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Fakes system commands. Intended for use in tests. If your code relies on system commands and perhaps verifies their exit status, you may not want to rely on the OS to be able to run your tests. Especially so if these commands have side effects or take a long time to run. Originally inspired by FakeFS.


module Users
  def self.count
    c = %x(users).split.size
    c if $?.exitstatus == 0

class UsersTest < Test::Unit::TestCase
  def setup

  def test_count_success
    FakeCmd.add :users, 0, "a b c"
    assert_equal 3, FakeCmd { Users.count }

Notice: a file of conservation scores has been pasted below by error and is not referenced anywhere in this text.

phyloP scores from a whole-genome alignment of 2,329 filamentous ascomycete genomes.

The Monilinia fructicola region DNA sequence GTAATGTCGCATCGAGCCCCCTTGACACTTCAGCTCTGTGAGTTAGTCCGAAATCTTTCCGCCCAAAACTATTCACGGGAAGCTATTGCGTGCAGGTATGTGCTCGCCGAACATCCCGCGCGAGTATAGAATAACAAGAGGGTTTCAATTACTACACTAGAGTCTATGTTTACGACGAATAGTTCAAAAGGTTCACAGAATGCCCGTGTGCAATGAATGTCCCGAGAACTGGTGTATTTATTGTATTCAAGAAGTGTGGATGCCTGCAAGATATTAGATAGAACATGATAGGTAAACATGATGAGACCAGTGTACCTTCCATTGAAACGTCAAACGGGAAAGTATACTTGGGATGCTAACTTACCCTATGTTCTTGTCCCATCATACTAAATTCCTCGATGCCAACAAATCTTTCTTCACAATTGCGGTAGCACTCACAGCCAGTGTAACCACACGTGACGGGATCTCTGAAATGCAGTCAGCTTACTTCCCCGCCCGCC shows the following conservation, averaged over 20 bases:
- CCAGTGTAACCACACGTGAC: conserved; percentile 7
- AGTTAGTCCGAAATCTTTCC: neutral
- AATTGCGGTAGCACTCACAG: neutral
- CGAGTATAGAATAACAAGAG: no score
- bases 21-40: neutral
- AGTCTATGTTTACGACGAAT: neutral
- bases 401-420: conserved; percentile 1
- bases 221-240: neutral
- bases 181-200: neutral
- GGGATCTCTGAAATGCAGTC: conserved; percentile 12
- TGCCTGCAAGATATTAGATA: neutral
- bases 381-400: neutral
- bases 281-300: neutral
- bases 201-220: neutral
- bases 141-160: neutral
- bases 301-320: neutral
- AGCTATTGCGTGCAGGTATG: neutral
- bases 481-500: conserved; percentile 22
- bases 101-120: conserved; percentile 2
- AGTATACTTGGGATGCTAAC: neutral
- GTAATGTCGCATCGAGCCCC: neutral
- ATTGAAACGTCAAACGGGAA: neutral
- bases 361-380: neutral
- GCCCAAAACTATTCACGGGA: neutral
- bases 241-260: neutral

assert_equal 0, $?.exitstatus

  def test_count_failure
    FakeCmd.add :users, 1
    assert_nil FakeCmd { Users.count }
    assert_equal 1, $?.exitstatus
  • FakeCmd.clear! clears the current collection of faked commands, if any.

  • FakeCmd.add :users, 0, "a b c" fakes the users command, defines its exit status to be 0, and its output to be a b c. :users could have been a string or regular expression as well; internally, everything is a regular expression.

  • FakeCmd { Users.count } calls Users.count in the faked environment. You can also use FakeCmd.on! and FakeCmd.off! to turn it on and off, respectively. No system command using the backtick or %x notation will be executed in the block or between .on! and .off!. system "" will be executed if the command is not found in the collection.

  • $?.exitstatus reflects the exit status given to .add.

Keep in mind that only the following calls will be faked:



gem install fakecmd